How Parler Deplatforming reveals the efficiency of Amazon, cloud suppliers
Andy Jassy, CEO of Amazon Web Services.
Launching Amazon Web Services is rare, but it has enormous consequences.
It happened this week when Amazon dropped Parler, a social network that caught on with conservatives after Twitter banned President Donald Trump and included content that encouraged violence. Parler filed a lawsuit against Amazon in federal district court to prevent Amazon from suspending Parler’s account, and Amazon pushed back, asking the court to deny Parler’s motion.
The incident shows a kind of power that Amazon wields almost uniquely because so many companies rely on it to provide computers and data storage. According to estimates by technology research firm Gartner, Amazon controlled 45% of cloud infrastructure in 2019, more than any other company. The app survived without being listed in the Apple and Google app stores. However, by sending from the Amazon cloud, Parler is not represented on the Internet for days.
Parler’s engineering team had developed software that relied on computer resources from Amazon Web Services, and the company had spoken to Amazon about introducing a proprietary AWS database and artificial intelligence services, the company said in a court case on Wednesday With.
It would take some time to figure out how to perform similar functions on Parler’s own servers or a cloud other than AWS. And in the case of Parler, time is of the essence as the service gained attention and new users after the Trump ban on Twitter.
Parler’s engineers could learn to use other computing infrastructures, or the company could hire developers who already have this knowledge. However, since no cloud provider is as popular as Amazon, experts in the Oracle cloud, for example, are not as easy to find as those who know how to build on AWS.
The warnings were there
The speed with which Amazon acted shouldn’t come as a shock. Companies have been posting details of their dealings with Amazon for years warning of such sudden crashes.
In 2010, DNA sequencing company Complete Genomics said that “if Amazon Web Services disrupted the services we rely on to deliver ready-made genomic data to our customers, our customers would not receive their data on time.”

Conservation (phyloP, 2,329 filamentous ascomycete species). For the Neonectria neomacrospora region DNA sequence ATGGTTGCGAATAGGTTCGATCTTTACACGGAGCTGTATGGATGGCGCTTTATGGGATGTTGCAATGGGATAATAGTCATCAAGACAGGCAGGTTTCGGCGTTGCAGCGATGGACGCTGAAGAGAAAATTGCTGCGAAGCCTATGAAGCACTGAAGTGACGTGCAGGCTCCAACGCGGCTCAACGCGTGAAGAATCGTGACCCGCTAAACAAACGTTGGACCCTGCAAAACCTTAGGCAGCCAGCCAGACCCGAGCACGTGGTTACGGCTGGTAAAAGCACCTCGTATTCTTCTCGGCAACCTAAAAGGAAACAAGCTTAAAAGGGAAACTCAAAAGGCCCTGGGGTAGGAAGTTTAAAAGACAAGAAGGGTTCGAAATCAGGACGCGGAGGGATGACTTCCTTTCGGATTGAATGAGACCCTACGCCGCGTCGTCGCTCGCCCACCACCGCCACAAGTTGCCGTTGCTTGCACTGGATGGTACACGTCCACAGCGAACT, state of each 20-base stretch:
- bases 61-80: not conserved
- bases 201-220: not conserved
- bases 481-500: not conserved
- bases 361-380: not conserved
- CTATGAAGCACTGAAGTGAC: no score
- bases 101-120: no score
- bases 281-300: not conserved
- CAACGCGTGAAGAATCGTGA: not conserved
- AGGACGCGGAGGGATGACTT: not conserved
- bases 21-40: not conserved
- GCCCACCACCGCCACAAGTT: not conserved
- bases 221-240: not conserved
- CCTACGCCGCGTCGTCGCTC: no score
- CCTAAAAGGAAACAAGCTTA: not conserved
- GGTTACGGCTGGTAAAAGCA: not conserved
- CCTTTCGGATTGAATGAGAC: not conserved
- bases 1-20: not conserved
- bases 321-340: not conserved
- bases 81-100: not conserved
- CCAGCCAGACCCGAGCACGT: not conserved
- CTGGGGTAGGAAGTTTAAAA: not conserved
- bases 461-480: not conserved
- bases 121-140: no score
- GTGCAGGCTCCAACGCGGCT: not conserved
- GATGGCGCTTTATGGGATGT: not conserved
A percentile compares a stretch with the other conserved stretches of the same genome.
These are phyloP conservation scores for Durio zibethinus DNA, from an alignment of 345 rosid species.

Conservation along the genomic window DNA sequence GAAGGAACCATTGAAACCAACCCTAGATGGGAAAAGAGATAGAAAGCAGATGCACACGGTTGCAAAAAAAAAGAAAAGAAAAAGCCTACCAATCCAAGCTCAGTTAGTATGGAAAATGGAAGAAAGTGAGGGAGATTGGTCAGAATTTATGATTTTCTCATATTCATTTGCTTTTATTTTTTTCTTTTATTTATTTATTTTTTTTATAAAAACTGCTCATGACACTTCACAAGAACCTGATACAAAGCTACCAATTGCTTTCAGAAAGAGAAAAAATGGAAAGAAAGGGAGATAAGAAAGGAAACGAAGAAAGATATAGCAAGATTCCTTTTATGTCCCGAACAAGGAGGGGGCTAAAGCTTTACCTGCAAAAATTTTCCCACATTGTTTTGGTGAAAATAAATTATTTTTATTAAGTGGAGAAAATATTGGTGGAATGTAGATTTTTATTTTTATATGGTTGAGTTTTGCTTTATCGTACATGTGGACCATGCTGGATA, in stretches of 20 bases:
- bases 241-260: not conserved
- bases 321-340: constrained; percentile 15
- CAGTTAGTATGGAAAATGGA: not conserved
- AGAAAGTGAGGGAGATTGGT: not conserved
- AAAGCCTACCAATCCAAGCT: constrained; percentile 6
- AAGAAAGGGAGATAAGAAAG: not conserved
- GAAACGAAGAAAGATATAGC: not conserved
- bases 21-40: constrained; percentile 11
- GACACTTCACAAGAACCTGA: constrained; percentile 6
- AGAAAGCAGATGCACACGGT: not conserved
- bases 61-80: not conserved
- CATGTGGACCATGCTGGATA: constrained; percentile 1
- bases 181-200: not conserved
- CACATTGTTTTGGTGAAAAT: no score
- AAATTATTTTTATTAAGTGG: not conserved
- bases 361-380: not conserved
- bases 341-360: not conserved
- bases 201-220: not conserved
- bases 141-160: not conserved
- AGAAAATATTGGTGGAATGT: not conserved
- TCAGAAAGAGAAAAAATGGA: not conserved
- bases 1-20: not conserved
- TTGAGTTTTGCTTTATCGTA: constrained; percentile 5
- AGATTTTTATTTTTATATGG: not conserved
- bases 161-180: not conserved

Gambling company Zynga warned that its AWS foundation could quickly disappear when it filed for prospectus for its IPO in 2011. At that point, AWS was hosting half of the traffic for Zynga’s games like FarmVille and Words with Friends.
“AWS may terminate the agreement without giving reasons with 180 days ‘notice in writing and terminate the agreement with 30 days’ notice in writing for good cause, including all material failures or violations of the agreement by us that we do not within the 30 – Time of day, “said Zynga.
AWS may even immediately terminate or suspend its agreement with a customer under certain circumstances, as was the case with Wikileaks in 2010, indicating violations of the AWS Terms of Service.
Parler started using AWS in 2018, long after the Wikileaks incident and the first company disclosures about the possibility of cloud disruptions.
When AWS announced to Parler that it was planning to block Parler’s AWS account, Parler repeatedly violated the provisions, including by not owning or controlling the rights to its content.
Over the course of several weeks, AWS Parler drew attention to cases of user content that led to violence, Amazon said in a lawsuit. Additional content emerged after protesters stormed the Washington Capitol on Jan. 6, disrupting Congress’ confirmation of the electoral college’s results in the 2020 presidential election. AWS announced that Parler had not done enough to quickly remove this type of information from its social network.
Parler could have protected himself more. Large AWS customers can sign up for broader agreements that give more customers time to comply when they break the rules.
Gartner analyst Lydia Leong explained this difference in a blog post: “Thirty days is a common time frame specified as the curing period in contracts (and the curing period in the AWS Standard Corporate Agreement), but click-through agreements for cloud – Providers (e.g., because the AWS customer agreement) does not typically have a curing period, action can be taken immediately at the discretion of the provider, “she wrote.
Other cloud providers have their own set of conditions that their customers must follow. AWS now has millions of customers and holds more of the cloud infrastructure market than any other provider. As a result, many companies could face the type of treatment Parler received, rare as it is, if they don’t behave according to Amazon’s standards.
Parler recognized the drawbacks of being committed to a cloud provider, but ultimately the flexibility offered by the clouds was too attractive to ignore. “Personally, I am very much against the cloud and anti-centralization, even though AWS has its place for high-volume traffic,” wrote Alexander Blair, Parler’s chief technology officer, in a post about the service.
Parler and Amazon did not immediately respond to requests for comment.
CLOCK: Apple pulls Parler out of the App Store while cracking down on violent posts